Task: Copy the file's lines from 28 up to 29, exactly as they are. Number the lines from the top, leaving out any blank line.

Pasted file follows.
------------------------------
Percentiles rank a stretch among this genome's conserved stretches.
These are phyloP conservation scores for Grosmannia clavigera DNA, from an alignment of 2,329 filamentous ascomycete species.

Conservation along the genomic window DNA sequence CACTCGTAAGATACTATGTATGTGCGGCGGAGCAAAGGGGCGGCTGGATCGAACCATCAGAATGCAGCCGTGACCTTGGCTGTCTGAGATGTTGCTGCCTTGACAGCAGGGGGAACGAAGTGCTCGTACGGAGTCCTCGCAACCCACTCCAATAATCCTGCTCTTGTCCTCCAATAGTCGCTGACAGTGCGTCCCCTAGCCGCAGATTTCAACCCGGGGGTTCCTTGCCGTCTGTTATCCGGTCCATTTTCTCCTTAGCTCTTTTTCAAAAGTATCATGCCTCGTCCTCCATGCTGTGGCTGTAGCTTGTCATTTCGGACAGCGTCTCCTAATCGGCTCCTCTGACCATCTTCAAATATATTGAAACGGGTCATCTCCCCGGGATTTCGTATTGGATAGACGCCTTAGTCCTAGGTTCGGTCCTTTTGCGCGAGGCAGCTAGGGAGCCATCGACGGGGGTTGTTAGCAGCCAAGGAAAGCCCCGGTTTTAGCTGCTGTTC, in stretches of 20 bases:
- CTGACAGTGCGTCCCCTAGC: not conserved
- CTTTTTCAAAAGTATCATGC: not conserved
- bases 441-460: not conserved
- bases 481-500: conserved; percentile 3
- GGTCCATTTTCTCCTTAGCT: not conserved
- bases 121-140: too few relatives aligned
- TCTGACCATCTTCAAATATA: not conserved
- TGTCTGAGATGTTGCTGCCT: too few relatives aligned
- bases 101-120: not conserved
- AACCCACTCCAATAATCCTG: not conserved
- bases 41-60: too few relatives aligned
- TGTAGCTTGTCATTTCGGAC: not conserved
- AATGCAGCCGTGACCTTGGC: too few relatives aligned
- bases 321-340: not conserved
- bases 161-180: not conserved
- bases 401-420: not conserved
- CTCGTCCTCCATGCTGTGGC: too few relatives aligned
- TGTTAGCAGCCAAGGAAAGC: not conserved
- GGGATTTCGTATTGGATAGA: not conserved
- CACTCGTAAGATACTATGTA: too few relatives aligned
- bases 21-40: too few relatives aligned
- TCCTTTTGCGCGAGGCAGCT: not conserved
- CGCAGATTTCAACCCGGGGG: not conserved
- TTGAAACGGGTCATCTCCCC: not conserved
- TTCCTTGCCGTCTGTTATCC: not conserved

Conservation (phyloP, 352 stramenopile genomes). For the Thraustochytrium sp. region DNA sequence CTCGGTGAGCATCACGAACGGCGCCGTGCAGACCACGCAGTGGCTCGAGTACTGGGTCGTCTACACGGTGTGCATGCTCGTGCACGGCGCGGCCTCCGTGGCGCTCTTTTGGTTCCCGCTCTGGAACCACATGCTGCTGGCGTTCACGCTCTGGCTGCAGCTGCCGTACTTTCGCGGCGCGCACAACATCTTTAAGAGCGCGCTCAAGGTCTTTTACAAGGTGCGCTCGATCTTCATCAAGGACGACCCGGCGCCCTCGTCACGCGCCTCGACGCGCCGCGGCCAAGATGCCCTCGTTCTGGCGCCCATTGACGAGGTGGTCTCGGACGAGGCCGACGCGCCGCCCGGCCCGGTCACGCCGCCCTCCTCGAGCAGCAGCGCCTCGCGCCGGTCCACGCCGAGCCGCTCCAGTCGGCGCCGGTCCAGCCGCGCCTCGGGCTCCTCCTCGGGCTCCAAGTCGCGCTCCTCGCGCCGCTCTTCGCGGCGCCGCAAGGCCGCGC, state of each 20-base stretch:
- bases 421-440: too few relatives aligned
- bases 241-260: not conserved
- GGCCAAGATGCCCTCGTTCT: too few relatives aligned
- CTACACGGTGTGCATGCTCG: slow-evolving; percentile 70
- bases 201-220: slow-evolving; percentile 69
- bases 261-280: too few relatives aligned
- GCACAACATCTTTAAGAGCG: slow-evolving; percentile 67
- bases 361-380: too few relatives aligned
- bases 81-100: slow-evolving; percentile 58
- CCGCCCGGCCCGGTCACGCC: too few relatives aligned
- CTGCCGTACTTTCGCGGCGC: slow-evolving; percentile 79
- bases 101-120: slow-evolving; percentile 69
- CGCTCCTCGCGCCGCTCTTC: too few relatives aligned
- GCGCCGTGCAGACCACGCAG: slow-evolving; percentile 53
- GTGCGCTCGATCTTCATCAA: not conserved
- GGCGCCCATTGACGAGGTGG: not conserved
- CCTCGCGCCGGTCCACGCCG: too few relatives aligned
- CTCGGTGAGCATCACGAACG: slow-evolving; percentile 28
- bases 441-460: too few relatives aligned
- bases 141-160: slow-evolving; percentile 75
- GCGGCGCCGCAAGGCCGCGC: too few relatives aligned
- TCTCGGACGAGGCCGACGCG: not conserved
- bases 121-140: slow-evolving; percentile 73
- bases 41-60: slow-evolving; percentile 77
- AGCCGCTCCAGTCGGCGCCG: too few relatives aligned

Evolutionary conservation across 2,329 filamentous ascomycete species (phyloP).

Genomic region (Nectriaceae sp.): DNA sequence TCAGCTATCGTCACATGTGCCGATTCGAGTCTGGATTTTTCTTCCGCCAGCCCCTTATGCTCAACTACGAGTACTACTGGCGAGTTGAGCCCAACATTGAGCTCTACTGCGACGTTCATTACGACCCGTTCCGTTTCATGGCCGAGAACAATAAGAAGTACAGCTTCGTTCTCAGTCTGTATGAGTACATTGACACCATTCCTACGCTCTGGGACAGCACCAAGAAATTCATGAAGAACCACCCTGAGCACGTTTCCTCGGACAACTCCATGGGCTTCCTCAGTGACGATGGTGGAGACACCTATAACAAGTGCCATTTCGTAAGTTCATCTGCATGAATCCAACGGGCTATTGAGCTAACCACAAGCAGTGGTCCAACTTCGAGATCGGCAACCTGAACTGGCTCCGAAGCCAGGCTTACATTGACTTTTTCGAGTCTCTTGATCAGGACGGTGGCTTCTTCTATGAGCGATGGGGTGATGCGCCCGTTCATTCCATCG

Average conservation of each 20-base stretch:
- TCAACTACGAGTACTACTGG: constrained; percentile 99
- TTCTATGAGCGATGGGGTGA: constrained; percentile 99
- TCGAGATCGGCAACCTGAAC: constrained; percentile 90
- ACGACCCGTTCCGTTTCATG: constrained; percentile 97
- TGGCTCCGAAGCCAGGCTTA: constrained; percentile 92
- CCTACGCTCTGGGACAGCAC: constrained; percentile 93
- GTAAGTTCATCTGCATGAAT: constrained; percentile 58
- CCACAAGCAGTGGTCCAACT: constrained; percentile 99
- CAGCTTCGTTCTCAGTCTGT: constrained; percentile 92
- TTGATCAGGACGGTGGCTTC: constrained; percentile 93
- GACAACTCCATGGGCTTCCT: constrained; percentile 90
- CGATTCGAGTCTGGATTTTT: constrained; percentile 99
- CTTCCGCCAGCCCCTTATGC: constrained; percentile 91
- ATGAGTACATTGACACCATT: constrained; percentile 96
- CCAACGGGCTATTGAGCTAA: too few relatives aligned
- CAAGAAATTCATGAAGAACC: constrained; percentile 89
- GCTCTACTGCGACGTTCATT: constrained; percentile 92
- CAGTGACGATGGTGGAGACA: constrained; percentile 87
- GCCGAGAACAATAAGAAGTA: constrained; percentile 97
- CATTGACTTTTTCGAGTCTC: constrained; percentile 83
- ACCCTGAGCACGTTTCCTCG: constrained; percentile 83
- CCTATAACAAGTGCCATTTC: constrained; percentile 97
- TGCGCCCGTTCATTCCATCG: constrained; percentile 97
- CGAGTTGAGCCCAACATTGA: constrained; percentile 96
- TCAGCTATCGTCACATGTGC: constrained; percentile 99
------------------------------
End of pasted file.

- TTCCTTGCCGTCTGTTATCC: not conserved

Conservation (phyloP, 352 stramenopile genomes). For the Thraustochytrium sp. region DNA sequence CTCGGTGAGCATCACGAACGGCGCCGTGCAGACCACGCAGTGGCTCGAGTACTGGGTCGTCTACACGGTGTGCATGCTCGTGCACGGCGCGGCCTCCGTGGCGCTCTTTTGGTTCCCGCTCTGGAACCACATGCTGCTGGCGTTCACGCTCTGGCTGCAGCTGCCGTACTTTCGCGGCGCGCACAACATCTTTAAGAGCGCGCTCAAGGTCTTTTACAAGGTGCGCTCGATCTTCATCAAGGACGACCCGGCGCCCTCGTCACGCGCCTCGACGCGCCGCGGCCAAGATGCCCTCGTTCTGGCGCCCATTGACGAGGTGGTCTCGGACGAGGCCGACGCGCCGCCCGGCCCGGTCACGCCGCCCTCCTCGAGCAGCAGCGCCTCGCGCCGGTCCACGCCGAGCCGCTCCAGTCGGCGCCGGTCCAGCCGCGCCTCGGGCTCCTCCTCGGGCTCCAAGTCGCGCTCCTCGCGCCGCTCTTCGCGGCGCCGCAAGGCCGCGC, state of each 20-base stretch: